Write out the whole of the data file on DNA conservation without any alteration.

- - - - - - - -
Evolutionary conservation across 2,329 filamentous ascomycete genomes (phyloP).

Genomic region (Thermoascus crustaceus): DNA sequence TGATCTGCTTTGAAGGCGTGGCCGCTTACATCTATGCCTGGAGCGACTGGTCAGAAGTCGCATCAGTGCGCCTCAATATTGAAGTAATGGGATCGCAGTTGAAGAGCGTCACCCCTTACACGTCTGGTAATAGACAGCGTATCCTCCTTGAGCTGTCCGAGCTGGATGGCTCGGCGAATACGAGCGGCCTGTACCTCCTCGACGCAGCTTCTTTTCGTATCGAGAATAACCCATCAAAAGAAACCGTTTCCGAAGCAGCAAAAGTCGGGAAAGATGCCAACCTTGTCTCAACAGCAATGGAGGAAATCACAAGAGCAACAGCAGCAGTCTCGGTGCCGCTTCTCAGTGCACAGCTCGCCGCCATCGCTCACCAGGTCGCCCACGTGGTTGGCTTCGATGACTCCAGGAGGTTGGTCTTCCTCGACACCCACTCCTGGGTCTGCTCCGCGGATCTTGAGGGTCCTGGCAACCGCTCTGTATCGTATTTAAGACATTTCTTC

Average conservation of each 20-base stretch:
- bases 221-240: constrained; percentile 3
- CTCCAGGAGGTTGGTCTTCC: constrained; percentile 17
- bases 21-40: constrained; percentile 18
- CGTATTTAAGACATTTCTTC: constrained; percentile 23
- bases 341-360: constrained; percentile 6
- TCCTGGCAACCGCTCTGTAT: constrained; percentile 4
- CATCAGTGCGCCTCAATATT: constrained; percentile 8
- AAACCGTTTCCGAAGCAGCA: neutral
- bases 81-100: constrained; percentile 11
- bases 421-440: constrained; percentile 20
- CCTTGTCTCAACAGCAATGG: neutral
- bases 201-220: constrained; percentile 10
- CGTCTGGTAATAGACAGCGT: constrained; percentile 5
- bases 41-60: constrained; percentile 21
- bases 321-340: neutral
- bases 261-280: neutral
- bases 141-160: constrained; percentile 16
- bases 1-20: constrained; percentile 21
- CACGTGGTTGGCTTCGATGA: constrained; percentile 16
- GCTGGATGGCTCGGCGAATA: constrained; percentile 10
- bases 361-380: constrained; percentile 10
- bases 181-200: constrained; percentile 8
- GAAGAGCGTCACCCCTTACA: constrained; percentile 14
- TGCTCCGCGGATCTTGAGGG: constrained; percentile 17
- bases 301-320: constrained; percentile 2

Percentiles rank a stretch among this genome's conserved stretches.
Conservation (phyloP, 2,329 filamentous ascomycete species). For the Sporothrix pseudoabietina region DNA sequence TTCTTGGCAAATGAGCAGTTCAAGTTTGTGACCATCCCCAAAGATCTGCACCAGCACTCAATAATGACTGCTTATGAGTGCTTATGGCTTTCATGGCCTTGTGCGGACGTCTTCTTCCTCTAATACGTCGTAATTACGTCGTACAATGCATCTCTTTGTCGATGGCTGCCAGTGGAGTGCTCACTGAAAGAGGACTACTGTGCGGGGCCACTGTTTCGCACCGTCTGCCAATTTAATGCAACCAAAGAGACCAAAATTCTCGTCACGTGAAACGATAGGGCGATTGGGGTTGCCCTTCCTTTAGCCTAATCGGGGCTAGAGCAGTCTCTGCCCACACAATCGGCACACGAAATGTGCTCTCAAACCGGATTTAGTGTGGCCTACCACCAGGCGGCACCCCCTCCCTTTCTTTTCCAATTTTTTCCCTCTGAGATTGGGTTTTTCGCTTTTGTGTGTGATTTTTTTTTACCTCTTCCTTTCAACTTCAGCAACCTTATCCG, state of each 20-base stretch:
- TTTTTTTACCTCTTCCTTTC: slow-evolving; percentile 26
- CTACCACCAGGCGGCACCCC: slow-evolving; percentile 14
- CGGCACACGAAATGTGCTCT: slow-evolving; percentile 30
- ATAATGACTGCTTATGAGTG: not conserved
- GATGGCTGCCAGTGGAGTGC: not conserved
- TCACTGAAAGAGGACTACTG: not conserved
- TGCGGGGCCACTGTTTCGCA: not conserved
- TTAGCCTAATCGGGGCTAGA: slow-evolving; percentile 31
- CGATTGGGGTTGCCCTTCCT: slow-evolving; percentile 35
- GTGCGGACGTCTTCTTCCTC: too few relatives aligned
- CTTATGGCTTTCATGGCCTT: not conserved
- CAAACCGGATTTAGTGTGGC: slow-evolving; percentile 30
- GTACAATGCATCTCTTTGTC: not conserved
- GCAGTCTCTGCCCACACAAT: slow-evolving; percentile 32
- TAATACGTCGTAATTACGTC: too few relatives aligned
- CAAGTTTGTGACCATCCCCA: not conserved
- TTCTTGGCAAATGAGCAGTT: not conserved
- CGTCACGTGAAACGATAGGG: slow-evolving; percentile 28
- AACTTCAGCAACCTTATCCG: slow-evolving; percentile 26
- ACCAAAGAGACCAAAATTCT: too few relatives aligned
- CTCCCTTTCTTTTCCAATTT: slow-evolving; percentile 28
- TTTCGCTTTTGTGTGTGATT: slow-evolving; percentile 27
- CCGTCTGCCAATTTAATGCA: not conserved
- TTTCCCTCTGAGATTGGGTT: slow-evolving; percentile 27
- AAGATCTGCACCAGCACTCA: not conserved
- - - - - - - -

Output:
Evolutionary conservation across 2,329 filamentous ascomycete genomes (phyloP).

Genomic region (Thermoascus crustaceus): DNA sequence TGATCTGCTTTGAAGGCGTGGCCGCTTACATCTATGCCTGGAGCGACTGGTCAGAAGTCGCATCAGTGCGCCTCAATATTGAAGTAATGGGATCGCAGTTGAAGAGCGTCACCCCTTACACGTCTGGTAATAGACAGCGTATCCTCCTTGAGCTGTCCGAGCTGGATGGCTCGGCGAATACGAGCGGCCTGTACCTCCTCGACGCAGCTTCTTTTCGTATCGAGAATAACCCATCAAAAGAAACCGTTTCCGAAGCAGCAAAAGTCGGGAAAGATGCCAACCTTGTCTCAACAGCAATGGAGGAAATCACAAGAGCAACAGCAGCAGTCTCGGTGCCGCTTCTCAGTGCACAGCTCGCCGCCATCGCTCACCAGGTCGCCCACGTGGTTGGCTTCGATGACTCCAGGAGGTTGGTCTTCCTCGACACCCACTCCTGGGTCTGCTCCGCGGATCTTGAGGGTCCTGGCAACCGCTCTGTATCGTATTTAAGACATTTCTTC

Average conservation of each 20-base stretch:
- bases 221-240: constrained; percentile 3
- CTCCAGGAGGTTGGTCTTCC: constrained; percentile 17
- bases 21-40: constrained; percentile 18
- CGTATTTAAGACATTTCTTC: constrained; percentile 23
- bases 341-360: constrained; percentile 6
- TCCTGGCAACCGCTCTGTAT: constrained; percentile 4
- CATCAGTGCGCCTCAATATT: constrained; percentile 8
- AAACCGTTTCCGAAGCAGCA: neutral
- bases 81-100: constrained; percentile 11
- bases 421-440: constrained; percentile 20
- CCTTGTCTCAACAGCAATGG: neutral
- bases 201-220: constrained; percentile 10
- CGTCTGGTAATAGACAGCGT: constrained; percentile 5
- bases 41-60: constrained; percentile 21
- bases 321-340: neutral
- bases 261-280: neutral
- bases 141-160: constrained; percentile 16
- bases 1-20: constrained; percentile 21
- CACGTGGTTGGCTTCGATGA: constrained; percentile 16
- GCTGGATGGCTCGGCGAATA: constrained; percentile 10
- bases 361-380: constrained; percentile 10
- bases 181-200: constrained; percentile 8
- GAAGAGCGTCACCCCTTACA: constrained; percentile 14
- TGCTCCGCGGATCTTGAGGG: constrained; percentile 17
- bases 301-320: constrained; percentile 2

Percentiles rank a stretch among this genome's conserved stretches.
Conservation (phyloP, 2,329 filamentous ascomycete species). For the Sporothrix pseudoabietina region DNA sequence TTCTTGGCAAATGAGCAGTTCAAGTTTGTGACCATCCCCAAAGATCTGCACCAGCACTCAATAATGACTGCTTATGAGTGCTTATGGCTTTCATGGCCTTGTGCGGACGTCTTCTTCCTCTAATACGTCGTAATTACGTCGTACAATGCATCTCTTTGTCGATGGCTGCCAGTGGAGTGCTCACTGAAAGAGGACTACTGTGCGGGGCCACTGTTTCGCACCGTCTGCCAATTTAATGCAACCAAAGAGACCAAAATTCTCGTCACGTGAAACGATAGGGCGATTGGGGTTGCCCTTCCTTTAGCCTAATCGGGGCTAGAGCAGTCTCTGCCCACACAATCGGCACACGAAATGTGCTCTCAAACCGGATTTAGTGTGGCCTACCACCAGGCGGCACCCCCTCCCTTTCTTTTCCAATTTTTTCCCTCTGAGATTGGGTTTTTCGCTTTTGTGTGTGATTTTTTTTTACCTCTTCCTTTCAACTTCAGCAACCTTATCCG, state of each 20-base stretch:
- TTTTTTTACCTCTTCCTTTC: slow-evolving; percentile 26
- CTACCACCAGGCGGCACCCC: slow-evolving; percentile 14
- CGGCACACGAAATGTGCTCT: slow-evolving; percentile 30
- ATAATGACTGCTTATGAGTG: not conserved
- GATGGCTGCCAGTGGAGTGC: not conserved
- TCACTGAAAGAGGACTACTG: not conserved
- TGCGGGGCCACTGTTTCGCA: not conserved
- TTAGCCTAATCGGGGCTAGA: slow-evolving; percentile 31
- CGATTGGGGTTGCCCTTCCT: slow-evolving; percentile 35
- GTGCGGACGTCTTCTTCCTC: too few relatives aligned
- CTTATGGCTTTCATGGCCTT: not conserved
- CAAACCGGATTTAGTGTGGC: slow-evolving; percentile 30
- GTACAATGCATCTCTTTGTC: not conserved
- GCAGTCTCTGCCCACACAAT: slow-evolving; percentile 32
- TAATACGTCGTAATTACGTC: too few relatives aligned
- CAAGTTTGTGACCATCCCCA: not conserved
- TTCTTGGCAAATGAGCAGTT: not conserved
- CGTCACGTGAAACGATAGGG: slow-evolving; percentile 28
- AACTTCAGCAACCTTATCCG: slow-evolving; percentile 26
- ACCAAAGAGACCAAAATTCT: too few relatives aligned
- CTCCCTTTCTTTTCCAATTT: slow-evolving; percentile 28
- TTTCGCTTTTGTGTGTGATT: slow-evolving; percentile 27
- CCGTCTGCCAATTTAATGCA: not conserved
- TTTCCCTCTGAGATTGGGTT: slow-evolving; percentile 27
- AAGATCTGCACCAGCACTCA: not conserved